One well-connected NHL executive is convinced the Sharks will trade Marleau to the Calgary Flames, who picked up Kristian Huselius yesterday from the Florida Panthers. The deal would make sense for the Flames since they need a better No. 1 centre than Daymond Langkow and are loaded on defence with the likes of Dion Phaneuf, Roman Hamrlik, Andrew Ference, Robyn Regehr, Rhett Warrener, Jordan Leopold and Bryan Marchment.
from Bruce Garrioch via the Edmonton Sun,
It's a good thing Senators coach Bryan Murray and Kings counterpart Andy Murray aren't related because punches might be thrown if they ever sat together at the dinner table. The two coaches fired verbal shots at each other after the Senators beat Los Angeles 5-1 in a penalty-filled game at the Corel Centre last night. "That's a typical Andy Murray game," a steaming Bryan Murray said after the teams combined for 119 penalty minutes. "That's what Andy does. He sends guys out to run people. It's every game with him.more LA Kings TV guys, Bob Miller and Jim Fox call out (will open wmp video) Bryan Murray.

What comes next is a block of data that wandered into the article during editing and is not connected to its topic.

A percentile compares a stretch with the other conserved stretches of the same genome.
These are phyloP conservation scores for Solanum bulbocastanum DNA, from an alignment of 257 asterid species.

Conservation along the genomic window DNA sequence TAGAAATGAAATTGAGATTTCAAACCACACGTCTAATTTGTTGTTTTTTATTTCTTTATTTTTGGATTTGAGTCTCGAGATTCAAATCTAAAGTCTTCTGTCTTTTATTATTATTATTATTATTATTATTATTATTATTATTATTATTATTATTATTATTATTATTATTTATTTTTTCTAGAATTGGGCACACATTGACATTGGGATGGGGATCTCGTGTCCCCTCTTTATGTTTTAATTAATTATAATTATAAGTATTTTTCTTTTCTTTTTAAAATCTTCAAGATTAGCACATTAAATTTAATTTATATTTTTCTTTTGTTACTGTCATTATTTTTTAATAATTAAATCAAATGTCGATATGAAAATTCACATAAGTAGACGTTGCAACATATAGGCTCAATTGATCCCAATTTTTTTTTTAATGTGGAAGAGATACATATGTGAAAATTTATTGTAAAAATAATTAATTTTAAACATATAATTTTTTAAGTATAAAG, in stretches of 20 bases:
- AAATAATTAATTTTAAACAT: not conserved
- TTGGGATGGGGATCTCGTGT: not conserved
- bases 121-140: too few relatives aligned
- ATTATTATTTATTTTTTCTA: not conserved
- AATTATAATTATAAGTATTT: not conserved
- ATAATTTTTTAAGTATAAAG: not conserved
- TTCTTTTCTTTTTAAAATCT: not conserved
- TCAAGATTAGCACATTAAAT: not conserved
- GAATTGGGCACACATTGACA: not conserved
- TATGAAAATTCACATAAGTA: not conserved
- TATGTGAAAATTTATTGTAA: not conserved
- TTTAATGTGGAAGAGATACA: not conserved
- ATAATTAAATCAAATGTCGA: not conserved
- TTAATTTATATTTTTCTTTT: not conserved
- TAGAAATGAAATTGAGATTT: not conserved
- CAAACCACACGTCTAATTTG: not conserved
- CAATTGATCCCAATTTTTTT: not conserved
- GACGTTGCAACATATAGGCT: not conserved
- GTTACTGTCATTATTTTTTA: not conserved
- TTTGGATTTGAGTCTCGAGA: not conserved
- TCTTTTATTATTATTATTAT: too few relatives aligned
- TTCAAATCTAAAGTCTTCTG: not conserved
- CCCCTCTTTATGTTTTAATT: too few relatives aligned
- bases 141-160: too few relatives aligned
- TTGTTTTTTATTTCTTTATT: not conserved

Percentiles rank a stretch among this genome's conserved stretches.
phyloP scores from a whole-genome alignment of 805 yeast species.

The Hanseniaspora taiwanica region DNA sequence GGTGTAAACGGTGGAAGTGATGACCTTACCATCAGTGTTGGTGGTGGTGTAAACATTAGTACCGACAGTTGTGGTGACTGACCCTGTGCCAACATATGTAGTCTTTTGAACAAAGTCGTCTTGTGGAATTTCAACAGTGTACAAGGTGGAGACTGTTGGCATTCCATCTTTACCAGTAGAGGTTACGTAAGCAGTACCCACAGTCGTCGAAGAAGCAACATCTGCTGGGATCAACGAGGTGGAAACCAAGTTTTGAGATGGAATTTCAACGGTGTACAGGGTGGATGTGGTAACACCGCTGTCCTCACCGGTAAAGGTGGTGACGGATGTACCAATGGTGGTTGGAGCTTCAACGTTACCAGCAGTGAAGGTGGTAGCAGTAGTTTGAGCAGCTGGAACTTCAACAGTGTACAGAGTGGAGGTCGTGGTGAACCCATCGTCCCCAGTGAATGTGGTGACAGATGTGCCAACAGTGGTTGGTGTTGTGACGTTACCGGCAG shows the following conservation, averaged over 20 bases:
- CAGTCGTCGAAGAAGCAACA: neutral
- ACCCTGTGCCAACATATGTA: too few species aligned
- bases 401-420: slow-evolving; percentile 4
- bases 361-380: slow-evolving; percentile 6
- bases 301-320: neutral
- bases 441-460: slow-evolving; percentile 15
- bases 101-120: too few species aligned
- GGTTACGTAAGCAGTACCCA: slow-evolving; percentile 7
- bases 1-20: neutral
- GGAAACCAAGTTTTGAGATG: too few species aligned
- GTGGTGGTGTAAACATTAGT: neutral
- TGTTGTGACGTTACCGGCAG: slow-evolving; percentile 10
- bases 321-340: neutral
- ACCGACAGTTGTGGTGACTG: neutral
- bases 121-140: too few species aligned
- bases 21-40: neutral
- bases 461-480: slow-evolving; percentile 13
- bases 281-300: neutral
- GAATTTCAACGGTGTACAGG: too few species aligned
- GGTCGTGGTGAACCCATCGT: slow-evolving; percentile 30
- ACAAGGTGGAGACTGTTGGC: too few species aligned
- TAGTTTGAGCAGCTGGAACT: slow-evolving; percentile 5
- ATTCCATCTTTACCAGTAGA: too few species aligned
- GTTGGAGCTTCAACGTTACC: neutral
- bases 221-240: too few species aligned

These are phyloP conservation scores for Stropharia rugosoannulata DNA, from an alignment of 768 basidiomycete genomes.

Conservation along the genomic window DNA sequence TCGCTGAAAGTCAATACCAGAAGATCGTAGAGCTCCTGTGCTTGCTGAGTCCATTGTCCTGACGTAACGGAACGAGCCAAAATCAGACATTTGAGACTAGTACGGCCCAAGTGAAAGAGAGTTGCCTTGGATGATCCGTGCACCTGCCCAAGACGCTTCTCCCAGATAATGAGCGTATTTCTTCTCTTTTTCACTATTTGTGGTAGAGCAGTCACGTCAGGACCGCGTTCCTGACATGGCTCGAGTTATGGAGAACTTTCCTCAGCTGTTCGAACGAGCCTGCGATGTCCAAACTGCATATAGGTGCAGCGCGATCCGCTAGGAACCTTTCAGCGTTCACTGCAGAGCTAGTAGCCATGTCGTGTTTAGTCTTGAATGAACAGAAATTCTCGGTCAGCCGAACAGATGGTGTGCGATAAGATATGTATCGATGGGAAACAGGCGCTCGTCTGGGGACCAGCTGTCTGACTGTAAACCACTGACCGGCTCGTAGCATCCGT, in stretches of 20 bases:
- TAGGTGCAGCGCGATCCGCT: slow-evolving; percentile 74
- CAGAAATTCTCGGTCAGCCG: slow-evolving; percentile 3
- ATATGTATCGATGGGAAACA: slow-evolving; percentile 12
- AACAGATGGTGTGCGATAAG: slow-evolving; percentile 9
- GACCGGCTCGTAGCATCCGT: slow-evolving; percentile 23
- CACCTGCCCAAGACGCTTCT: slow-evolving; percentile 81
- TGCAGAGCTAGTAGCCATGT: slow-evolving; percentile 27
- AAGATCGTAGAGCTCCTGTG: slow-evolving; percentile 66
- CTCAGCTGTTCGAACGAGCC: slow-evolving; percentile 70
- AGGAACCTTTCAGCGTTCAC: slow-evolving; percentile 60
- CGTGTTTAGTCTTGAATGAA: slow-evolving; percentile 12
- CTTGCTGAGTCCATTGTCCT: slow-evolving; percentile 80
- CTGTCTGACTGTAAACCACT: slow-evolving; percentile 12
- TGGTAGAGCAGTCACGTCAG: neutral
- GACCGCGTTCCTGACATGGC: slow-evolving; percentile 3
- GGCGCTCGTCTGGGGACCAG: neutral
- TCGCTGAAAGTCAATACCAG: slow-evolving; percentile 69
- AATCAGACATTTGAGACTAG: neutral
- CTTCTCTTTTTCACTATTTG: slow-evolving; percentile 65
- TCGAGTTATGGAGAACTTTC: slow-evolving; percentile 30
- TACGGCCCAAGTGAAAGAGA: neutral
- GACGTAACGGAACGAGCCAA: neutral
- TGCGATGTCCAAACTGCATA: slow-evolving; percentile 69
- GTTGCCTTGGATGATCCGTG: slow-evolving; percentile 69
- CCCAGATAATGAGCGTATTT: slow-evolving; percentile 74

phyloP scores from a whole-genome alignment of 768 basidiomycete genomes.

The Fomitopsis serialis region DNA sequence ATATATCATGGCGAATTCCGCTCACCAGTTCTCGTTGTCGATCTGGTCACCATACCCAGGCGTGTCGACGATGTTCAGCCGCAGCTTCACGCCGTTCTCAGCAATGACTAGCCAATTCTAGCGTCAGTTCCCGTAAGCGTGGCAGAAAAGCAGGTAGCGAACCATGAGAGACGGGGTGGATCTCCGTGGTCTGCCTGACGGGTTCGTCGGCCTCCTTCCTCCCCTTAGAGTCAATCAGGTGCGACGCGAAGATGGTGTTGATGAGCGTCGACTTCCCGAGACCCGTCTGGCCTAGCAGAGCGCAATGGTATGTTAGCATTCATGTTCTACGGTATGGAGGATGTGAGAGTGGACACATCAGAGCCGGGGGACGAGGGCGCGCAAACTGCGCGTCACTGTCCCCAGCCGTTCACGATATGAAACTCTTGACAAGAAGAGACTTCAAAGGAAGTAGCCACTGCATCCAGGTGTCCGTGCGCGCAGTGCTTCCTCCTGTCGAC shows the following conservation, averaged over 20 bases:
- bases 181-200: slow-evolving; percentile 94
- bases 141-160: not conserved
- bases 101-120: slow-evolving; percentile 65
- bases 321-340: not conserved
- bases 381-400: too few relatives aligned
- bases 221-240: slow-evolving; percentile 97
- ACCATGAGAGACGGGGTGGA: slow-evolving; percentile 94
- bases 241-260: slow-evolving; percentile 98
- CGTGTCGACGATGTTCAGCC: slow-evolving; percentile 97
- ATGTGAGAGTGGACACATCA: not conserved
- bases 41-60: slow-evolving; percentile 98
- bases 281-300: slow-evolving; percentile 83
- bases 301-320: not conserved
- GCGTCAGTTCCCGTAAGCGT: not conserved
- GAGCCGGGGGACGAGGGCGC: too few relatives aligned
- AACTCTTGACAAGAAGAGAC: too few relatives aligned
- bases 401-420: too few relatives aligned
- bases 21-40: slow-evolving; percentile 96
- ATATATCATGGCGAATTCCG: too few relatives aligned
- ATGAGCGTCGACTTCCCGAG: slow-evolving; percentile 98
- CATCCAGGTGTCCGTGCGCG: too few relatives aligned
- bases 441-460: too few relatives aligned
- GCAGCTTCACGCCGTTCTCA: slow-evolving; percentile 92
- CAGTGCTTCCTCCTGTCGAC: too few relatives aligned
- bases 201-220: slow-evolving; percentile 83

from the Globe and Mail,
The league bragged that 3,346,812 fans attended 199 of its games in November. This broke down, the NHL claimed, to an average attendance of 16,818 a game, which was 91.2 per cent of the capacity of its arenas. Anyone who has attended NHL games south of the border this season and looked at all of the empty seats simply cannot believe this, not even management types. One veteran club executive just shook his head this week when the topic of attendance came up. "We're only doing well in Canada," he said. "In the United States, only a handful of markets are drawing -- Detroit, Philadelphia, New York [Rangers]."more
from Eric Duhatschek of the Globe and Mail,